Most commercially available thermoplastic polycarbonate films, polysulfone films, polyethersulfone films, polyester films, polyamide films and poly(estercarbonate) films sometimes have a high degree of orientation and the process for producing these films cannot be directly used. However, these films can be used by subjecting such to, for example, a heat treatment to remove or reduce the degree of orientation.

Although the thickness (d) of the film is not restricted theoretically if Δn is 0 (zero), it is preferred from various standpoints such as economics of the polarizing film, self-supporting properties of the polarizing film and a space factor of the liquid crystal display device in which the polarizing film is arranged for the thickness of the film to about 0.01 to about 1.0 mm.

It is most preferred for the polarizer and the film to be bonded such that directions of orientation thereof coincide. It has been experimentally determined that sufficient optical characteristics can be obtained without any substantial influence from the mutual directional relationship if the retardation δ of the film is about 10 nm or less, but sufficient optical characteristics cannot be obtained and coloration occurs if the angle of mutual orientation axes is not about 5° or less when δ is in the vicinity of 100 nm and is not about 3° or less when δ is in the vicinity of 500 nm.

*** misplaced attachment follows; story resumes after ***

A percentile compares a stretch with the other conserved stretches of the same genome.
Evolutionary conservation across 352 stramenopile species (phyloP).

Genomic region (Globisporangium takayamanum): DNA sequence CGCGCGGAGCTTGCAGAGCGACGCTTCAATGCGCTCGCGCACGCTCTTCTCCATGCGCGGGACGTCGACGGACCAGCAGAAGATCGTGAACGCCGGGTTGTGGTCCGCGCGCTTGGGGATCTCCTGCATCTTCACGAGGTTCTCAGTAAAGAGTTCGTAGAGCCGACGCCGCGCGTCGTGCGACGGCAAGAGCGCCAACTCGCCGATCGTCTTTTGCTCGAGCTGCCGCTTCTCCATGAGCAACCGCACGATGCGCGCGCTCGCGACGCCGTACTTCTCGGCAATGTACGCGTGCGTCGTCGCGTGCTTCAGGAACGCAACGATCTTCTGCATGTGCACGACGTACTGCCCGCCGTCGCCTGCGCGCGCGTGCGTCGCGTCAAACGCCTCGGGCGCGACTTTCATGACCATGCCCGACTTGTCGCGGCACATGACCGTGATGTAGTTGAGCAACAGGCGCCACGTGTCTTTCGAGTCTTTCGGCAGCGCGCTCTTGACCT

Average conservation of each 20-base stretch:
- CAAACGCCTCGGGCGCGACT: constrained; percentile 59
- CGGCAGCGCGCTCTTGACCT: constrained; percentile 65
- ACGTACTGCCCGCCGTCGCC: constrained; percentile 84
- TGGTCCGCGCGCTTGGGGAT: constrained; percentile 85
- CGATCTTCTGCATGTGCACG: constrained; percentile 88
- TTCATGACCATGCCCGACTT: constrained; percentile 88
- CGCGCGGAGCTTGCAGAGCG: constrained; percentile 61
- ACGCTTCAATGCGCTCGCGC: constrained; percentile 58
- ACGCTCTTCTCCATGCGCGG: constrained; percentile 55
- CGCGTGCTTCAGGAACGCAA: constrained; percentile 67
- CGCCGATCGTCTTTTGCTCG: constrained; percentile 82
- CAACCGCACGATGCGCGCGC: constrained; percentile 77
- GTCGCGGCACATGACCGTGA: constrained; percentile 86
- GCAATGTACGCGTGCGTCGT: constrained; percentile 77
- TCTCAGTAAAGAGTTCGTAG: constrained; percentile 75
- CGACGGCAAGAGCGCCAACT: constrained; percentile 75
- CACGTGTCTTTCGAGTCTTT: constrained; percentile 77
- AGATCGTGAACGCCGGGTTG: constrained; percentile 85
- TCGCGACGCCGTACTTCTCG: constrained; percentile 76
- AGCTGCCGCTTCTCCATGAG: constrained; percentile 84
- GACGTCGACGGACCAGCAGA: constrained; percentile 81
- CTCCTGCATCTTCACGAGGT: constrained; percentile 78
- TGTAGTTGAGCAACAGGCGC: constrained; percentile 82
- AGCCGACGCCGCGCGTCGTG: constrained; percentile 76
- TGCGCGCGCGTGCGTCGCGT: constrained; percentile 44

The polarizing film of the present invention has excellent optical transparency as well as excellent heat resistance and water resistance (moisture resistance under heating) due to use of a film of resins having specified properties as a protective layer. Further, the polarizing film of the present invention has an appropriate stiffness and the handling thereof is easy.

The present invention is now explained in greater detail by reference to the following examples and reference examples. Unless otherwise indicated, all percents, parts, ratios and the like are by weight.

EXAMPLE 1

A thermoplastic polycarbonate film having a thickness of 50μ and a retardation of 641 nm was heat treated at 160° C. for 30 minutes and at 150° C. for 1 hour to obtain a film having a retardation of 110 nm.

Then, the resulting film was adhered to both surfaces of a polyene-type polarizer prepared by dehydrating a polyvinyl alcohol film using an epoxy resin adhesive in a manner such that the orientation axis of the film was parallel to the absorption axis of the polarizer to obtain a polarizing film.

EXAMPLE 2